May's books were a series of young-adult adventure novels written about thrilling conflicts in a distant and exotic land: the Old West. For Hitler, they might as well have been the works of R.A. Salvatore or J.K. Rowling. It was the kind of books young kids read to distract themselves from the fact that the real world is way less interesting than gallivanting around a fantastic land with weapons and awesome hats. Harry Potter, Katniss Everdeen, whatever ridiculous name it happened to be, we all had at least one heroic character we obsessed over as kids.
Hitler's obsession never ended. Once he wound up in command of the world's most powerful military, his obsession went well beyond simple fandom and into true nerdy obsession. For his entire life, the Fuhrer was utterly convinced that May was an unrivaled genius. He considered this pacifist young-adult fiction author with no military experience to be a strategic mastermind. Hitler's attitudes toward the Blitzkrieg and even the invasion of Russia were based in part on this fucking guy:
See? It's not just my crazy ass drawing these conclusions. When that whole "invading Russia during the winter" thing turned out to be exactly as bad an idea as it's been for everyone but the Mongols, Hitler doubled down on his ridiculous fantasy novels, demanding that his generals read more of these children's books so they could finally grasp the tactical genius of a man whose actual fighting experience didn't extend beyond the common cold.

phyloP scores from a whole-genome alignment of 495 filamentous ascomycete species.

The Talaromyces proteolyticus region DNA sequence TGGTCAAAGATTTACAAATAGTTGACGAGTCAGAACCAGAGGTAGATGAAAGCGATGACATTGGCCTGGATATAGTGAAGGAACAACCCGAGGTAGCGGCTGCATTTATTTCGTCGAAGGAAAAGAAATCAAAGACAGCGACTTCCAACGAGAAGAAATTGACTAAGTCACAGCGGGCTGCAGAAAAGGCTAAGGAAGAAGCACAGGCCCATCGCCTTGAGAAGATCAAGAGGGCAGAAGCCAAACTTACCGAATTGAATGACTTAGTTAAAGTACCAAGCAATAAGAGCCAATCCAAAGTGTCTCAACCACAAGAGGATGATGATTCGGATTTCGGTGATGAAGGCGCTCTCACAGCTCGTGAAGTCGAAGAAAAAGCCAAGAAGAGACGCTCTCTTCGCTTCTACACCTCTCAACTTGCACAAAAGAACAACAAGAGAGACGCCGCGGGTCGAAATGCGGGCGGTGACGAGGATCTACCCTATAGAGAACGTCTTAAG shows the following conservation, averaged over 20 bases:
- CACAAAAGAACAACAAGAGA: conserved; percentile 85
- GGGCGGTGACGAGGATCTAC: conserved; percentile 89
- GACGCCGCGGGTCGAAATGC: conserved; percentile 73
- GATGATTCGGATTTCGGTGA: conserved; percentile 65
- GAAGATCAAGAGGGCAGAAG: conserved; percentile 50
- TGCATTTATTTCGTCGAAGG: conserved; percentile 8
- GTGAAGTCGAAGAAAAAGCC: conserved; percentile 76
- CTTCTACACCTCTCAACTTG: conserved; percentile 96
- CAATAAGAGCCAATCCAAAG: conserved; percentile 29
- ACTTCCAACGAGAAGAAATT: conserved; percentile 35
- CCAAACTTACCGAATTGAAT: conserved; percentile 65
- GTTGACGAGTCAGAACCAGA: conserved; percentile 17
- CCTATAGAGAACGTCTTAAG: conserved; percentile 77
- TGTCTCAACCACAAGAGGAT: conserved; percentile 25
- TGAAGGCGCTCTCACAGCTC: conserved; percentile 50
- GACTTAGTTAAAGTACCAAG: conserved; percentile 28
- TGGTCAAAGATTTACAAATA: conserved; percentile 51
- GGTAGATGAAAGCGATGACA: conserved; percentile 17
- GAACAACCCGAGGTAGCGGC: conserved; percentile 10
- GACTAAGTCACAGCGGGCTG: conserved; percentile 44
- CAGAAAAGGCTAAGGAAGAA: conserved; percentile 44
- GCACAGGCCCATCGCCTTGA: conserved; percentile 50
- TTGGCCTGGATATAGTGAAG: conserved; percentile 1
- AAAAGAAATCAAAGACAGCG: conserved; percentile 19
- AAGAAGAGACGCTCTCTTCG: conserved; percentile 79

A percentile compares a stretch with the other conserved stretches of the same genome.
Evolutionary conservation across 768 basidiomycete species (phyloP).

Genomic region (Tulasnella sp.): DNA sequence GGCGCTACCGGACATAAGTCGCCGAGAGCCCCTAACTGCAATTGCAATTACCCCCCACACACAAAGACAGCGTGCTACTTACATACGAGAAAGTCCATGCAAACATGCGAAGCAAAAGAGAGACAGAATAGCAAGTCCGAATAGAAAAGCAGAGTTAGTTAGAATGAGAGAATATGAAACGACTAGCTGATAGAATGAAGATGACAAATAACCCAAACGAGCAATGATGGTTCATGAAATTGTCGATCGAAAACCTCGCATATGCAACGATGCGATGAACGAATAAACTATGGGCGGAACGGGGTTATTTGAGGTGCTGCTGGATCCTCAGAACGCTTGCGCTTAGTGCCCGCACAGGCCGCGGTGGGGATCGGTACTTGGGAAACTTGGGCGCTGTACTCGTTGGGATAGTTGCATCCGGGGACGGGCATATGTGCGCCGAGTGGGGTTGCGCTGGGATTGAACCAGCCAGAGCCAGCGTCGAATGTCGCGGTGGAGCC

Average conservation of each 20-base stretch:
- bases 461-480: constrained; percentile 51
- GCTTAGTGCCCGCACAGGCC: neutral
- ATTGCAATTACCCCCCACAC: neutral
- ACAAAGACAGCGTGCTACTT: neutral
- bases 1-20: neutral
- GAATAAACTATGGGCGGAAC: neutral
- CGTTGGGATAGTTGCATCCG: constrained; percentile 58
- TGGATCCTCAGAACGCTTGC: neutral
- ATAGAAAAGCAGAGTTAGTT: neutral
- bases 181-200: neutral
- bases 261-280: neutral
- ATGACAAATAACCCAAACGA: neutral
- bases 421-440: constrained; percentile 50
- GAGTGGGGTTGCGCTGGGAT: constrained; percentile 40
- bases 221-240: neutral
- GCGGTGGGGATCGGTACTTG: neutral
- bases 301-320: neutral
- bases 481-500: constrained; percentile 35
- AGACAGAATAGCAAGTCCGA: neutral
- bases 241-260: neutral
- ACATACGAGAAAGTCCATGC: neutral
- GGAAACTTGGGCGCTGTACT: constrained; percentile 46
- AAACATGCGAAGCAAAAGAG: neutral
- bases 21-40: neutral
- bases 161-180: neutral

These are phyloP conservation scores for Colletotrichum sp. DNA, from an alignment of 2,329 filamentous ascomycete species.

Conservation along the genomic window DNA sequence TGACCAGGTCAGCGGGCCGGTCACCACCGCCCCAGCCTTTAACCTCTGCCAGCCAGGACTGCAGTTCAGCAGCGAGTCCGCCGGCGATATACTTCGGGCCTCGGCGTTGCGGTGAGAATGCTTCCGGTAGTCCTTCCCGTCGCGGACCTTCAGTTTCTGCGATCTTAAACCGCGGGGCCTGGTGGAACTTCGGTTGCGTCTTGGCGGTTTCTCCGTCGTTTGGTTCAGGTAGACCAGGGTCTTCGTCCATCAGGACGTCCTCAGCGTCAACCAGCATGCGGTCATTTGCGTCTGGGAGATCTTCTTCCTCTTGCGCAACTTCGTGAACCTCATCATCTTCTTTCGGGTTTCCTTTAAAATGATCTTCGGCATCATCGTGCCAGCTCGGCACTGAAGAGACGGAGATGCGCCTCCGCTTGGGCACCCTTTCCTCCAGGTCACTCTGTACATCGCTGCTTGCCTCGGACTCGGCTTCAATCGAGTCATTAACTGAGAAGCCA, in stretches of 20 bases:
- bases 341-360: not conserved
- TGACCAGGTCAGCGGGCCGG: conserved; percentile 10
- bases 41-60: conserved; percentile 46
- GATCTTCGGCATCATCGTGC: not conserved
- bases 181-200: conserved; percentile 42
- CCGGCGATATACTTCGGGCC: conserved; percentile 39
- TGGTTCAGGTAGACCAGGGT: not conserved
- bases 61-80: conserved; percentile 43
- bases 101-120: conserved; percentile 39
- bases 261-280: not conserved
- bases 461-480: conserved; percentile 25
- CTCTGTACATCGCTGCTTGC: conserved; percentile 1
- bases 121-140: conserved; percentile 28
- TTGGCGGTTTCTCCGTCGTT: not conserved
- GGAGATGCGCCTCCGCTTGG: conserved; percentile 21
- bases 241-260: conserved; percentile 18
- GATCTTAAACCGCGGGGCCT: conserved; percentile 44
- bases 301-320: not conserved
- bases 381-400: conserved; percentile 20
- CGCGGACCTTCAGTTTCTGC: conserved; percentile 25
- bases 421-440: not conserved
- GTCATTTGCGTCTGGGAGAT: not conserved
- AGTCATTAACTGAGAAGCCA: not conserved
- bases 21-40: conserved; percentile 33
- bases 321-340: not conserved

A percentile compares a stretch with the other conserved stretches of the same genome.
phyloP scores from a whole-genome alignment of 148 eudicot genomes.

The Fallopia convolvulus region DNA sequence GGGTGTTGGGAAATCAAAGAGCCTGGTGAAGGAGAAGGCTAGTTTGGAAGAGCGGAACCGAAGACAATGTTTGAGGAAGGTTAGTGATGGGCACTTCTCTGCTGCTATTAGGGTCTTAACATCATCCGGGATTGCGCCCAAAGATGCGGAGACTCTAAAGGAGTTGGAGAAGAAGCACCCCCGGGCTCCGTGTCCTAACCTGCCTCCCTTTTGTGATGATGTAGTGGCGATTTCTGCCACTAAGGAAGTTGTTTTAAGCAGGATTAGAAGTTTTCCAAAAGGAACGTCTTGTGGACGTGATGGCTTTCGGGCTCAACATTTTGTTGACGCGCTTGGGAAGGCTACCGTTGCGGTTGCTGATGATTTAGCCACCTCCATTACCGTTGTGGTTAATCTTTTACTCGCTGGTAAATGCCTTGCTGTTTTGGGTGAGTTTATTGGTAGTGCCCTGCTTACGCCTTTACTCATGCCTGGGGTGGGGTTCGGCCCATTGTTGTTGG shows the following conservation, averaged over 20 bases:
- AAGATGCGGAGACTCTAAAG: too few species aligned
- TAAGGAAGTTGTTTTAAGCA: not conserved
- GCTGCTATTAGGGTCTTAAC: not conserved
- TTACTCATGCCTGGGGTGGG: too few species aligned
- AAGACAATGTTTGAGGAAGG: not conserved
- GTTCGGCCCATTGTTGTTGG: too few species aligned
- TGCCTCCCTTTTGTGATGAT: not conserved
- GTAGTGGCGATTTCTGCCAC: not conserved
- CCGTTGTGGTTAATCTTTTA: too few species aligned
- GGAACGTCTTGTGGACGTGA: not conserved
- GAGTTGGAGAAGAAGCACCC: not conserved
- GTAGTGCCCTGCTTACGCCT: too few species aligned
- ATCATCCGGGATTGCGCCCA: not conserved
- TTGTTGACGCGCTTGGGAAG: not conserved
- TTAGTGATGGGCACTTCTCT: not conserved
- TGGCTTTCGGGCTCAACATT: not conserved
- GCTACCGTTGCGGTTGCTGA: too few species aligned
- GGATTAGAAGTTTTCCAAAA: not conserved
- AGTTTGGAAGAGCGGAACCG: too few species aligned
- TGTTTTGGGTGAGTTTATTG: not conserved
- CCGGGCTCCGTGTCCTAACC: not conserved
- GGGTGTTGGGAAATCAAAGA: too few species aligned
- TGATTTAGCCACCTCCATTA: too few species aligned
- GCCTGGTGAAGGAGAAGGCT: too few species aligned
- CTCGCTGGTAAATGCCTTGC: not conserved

Heinrich Himmler, meanwhile, was obsessed with knights and magic. He turned Hitler's bodyguard and fearsome instrument of genocide, the SS, into a mock knightly order, complete with their own castle and round table. Inside his (admittedly kind of cool) medieval fortress, Himmler would hold bizarre magical rituals and presumably scream "LIGHTNING BOLT" while throwing Koosh balls at his trusted adjutants. Yes, at the heart of the Third Reich was a goddamn LARP.
Why do evil madmen get all the best fortresses?
Joseph Goebbels, on the third horrible mutant hand, was an A/V geek. You might have guessed that from the whole "He was the Nazi propaganda minister" thing, but his love of film went a little beyond normal interest. As Russian soldiers drank Berlin down like a big, shrapnely glass of vodka, Goebbels urged his employees to die horribly because in a hundred years, it'd make a sweet-ass movie. His last words to them were, in essence, "If you die well, they'll pick Ryan Gosling to play you in the movie version of this. If you die poorly, I dunno ... Nicolas Cage, probably."
Hermann Goring is the only Nazi high official who doesn't fit cleanly into a nerdy stereotype. And he was fat, so I'd say we're at least halfway there.
Mountain Dew: Code Red was his thirstenfuhrer.
Robert Evans runs Cracked's personal experience article team, and does a bunch of other stuff too. Here are more of his Internet writings.